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Janet Yellen at swearing in as chair of the Federal Reserve Board, Feb. 3, 2014
Federal Reserve Board Governor Daniel Tarullo swears in Janet Yellen as chair
of the Federal Reserve Board Monday morning.
In a brief ceremony Monday morning in Washington, D.C., Janet Yellen was sworn in as the first woman to chair the Federal Reserve Board for a term that ends in 2018. Her predecessor, Ben Bernanke, is heading off to the Brookings Institution's Hutchins Center on Fiscal and Monetary Policy where he will serve as Distinguished Fellow in Residence. In a press release, Hutchins Center Director David Wessel said:
"Ben Bernanke won't have to sit through any more meetings of the Federal Open Market Committee or deliver the Fed's semi-annual testimony to an occasionally hostile Congress or listen to complaints from emerging-market central bankers when central bankers gather in Basel, Switzerland. He won't have to check the computer screen to see what's been happening in Asian markets when he gets up every morning.
Those tasks will now be up to Yellen whose rise to the top post at the Fed was boosted by progressive senators and a grassroots campaign focused on getting her the job and keeping President Obama's favored candidate, Larry Summers, out of it. Daily Kos was part of that campaign, delivering 130,000 petition signatures for Yellen's nomination to the office of Democratic Sen. Sherrod Brown of Ohio last August.

Please read below the fold for more about Yellen.

The appointment makes her one of the world's most powerful people, male or female. But, as Ylan Q. Mui notes, Yellen's ascent came at a time when women were just beginning to make themselves felt in economic circles. Prejudice from her male peers, as well as a strong dose of institutionalized sexism, slowed her rise:

She was the only woman in her PhD class at Yale University. In her early years as an academic and economist, she was dogged by skepticism of her abilities and overshadowed by her more extroverted and well-known husband, according to friends and longtime acquaintances. But the tables turned later in Yellen’s career as her family accommodated her growing star power.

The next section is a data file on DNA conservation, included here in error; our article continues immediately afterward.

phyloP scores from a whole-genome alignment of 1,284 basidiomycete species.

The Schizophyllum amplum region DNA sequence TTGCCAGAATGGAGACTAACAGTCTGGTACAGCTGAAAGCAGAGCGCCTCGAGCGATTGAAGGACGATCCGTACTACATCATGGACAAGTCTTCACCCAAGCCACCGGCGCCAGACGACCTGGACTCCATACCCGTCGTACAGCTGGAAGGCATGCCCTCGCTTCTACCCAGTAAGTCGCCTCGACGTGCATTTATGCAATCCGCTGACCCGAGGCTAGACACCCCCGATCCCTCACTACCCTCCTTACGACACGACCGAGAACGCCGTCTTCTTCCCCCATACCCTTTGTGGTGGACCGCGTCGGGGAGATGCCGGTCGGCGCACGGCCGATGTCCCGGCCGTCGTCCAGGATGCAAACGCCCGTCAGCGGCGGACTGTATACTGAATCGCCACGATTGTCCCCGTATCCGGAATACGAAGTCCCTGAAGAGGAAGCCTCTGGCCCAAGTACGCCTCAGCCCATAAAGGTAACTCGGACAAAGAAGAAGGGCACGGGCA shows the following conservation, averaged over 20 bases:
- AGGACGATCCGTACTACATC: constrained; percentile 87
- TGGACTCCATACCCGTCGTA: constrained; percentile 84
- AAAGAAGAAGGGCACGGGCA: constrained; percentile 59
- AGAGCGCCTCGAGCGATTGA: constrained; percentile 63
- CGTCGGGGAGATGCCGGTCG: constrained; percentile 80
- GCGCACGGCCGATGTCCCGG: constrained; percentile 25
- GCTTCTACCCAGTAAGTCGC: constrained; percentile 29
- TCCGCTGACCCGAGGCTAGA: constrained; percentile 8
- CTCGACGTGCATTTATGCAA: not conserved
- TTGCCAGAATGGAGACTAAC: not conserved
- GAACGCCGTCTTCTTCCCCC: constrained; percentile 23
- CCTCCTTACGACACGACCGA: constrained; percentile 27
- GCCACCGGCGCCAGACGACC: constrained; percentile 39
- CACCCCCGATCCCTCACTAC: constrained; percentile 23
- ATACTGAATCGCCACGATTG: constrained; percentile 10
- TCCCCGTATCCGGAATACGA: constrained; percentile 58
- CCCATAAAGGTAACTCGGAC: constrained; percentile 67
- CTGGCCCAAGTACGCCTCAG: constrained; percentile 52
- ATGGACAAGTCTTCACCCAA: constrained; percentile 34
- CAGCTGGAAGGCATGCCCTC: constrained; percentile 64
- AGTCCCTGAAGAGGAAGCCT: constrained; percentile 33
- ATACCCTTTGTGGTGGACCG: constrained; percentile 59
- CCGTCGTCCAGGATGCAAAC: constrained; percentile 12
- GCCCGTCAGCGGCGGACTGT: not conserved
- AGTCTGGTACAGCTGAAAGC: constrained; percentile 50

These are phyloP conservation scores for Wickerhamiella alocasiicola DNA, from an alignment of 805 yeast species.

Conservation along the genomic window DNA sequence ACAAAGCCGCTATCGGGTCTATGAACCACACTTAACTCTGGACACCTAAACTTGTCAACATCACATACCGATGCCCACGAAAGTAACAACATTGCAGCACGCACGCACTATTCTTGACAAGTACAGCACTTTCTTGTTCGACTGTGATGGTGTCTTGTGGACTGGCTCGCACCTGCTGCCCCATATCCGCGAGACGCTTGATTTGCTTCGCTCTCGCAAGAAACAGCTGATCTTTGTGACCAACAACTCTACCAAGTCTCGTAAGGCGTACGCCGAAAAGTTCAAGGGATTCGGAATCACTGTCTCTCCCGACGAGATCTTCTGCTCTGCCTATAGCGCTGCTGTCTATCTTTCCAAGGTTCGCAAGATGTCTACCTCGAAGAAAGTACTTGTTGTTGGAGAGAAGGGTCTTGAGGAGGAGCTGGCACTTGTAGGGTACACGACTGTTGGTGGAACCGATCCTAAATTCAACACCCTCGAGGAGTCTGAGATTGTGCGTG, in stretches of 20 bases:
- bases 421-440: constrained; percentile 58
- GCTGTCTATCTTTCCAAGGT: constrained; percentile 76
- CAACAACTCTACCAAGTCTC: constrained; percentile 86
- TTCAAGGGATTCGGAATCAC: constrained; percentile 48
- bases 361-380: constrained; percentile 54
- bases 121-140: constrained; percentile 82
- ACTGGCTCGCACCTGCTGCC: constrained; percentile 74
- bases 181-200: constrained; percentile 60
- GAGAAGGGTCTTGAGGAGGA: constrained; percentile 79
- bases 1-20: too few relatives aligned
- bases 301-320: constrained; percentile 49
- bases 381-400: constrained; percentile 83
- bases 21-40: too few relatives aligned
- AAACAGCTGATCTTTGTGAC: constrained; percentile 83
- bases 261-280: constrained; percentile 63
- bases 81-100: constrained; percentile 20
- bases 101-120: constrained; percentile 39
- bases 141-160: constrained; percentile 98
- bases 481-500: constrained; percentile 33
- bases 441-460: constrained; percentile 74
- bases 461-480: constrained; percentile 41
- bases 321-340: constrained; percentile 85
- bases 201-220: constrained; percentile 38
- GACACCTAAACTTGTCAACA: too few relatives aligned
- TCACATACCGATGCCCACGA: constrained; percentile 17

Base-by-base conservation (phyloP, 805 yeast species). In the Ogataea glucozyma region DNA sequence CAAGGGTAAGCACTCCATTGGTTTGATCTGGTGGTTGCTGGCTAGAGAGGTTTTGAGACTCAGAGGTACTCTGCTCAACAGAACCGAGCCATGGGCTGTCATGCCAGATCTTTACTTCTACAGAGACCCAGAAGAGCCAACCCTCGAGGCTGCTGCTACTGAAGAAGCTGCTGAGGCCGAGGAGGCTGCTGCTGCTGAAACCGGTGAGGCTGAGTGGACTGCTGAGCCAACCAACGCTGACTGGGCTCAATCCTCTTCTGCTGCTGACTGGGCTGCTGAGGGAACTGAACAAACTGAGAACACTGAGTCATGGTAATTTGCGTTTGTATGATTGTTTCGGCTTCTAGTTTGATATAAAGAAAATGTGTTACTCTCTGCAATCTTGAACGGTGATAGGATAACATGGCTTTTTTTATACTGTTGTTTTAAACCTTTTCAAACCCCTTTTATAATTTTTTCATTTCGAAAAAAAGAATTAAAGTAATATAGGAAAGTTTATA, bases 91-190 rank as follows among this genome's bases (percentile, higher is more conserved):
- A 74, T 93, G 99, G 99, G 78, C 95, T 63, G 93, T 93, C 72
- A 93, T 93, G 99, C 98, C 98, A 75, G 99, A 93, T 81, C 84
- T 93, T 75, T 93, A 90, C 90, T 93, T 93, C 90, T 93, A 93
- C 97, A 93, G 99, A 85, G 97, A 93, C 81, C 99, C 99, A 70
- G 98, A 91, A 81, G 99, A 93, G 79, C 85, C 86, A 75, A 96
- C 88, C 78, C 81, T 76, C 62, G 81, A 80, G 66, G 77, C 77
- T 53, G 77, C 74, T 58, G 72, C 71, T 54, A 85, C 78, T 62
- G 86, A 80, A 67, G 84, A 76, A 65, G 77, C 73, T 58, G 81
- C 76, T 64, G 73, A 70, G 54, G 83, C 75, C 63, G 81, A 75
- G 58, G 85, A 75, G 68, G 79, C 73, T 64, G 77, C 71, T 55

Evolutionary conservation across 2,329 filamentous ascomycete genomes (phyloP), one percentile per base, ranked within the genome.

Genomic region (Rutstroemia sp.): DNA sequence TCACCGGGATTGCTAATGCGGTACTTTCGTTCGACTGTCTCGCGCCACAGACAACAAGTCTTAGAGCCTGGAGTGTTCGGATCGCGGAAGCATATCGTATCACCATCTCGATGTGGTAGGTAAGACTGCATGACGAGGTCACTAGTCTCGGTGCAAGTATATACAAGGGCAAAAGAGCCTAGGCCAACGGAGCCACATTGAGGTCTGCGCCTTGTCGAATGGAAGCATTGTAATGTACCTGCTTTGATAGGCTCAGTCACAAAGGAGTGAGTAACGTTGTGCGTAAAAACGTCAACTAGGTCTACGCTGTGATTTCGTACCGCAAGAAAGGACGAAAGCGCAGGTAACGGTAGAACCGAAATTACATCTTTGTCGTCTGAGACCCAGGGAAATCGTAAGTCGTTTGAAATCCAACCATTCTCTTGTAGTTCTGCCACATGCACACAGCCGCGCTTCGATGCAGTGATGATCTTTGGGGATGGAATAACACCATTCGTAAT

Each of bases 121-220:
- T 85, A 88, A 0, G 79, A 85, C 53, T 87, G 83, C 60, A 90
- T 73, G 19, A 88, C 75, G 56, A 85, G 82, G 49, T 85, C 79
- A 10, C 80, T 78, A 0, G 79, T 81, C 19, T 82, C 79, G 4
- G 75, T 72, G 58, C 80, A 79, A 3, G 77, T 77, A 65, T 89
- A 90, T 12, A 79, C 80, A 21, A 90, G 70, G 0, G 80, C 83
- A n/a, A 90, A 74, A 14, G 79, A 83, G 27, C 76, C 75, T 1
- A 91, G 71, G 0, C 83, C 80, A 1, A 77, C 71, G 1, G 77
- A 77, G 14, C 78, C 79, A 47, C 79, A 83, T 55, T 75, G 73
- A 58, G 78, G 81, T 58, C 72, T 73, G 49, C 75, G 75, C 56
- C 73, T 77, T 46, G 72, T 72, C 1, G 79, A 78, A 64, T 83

Other women in similarly high-level positions have tackled the gender issue more directly. Christine Lagarde, the International Monetary Fund’s managing director, famously suggested that the financial crisis might have been less painful if more women had been in charge. Hillary Rodham Clinton made improving the lives of young girls a hallmark of her tenure at the State Department. Even German Chancellor Angela Merkel, who had made a point of avoiding gender debates, backed legislation to increase the number of women on the boards of the country’s publicly traded companies.

Yellen’s silence is a reminder that the workplace can still be treacherous terrain for many women. She didn’t speak out when President Obama mistakenly referred to her as “Mr. Yellen,” nor when a few snarked that she wore the same outfit to her confirmation hearing and nomination ceremony. Instead, Yellen — who declined to comment for this article — deployed the same strategy she has used for the past 40 years: letting her work speak for itself.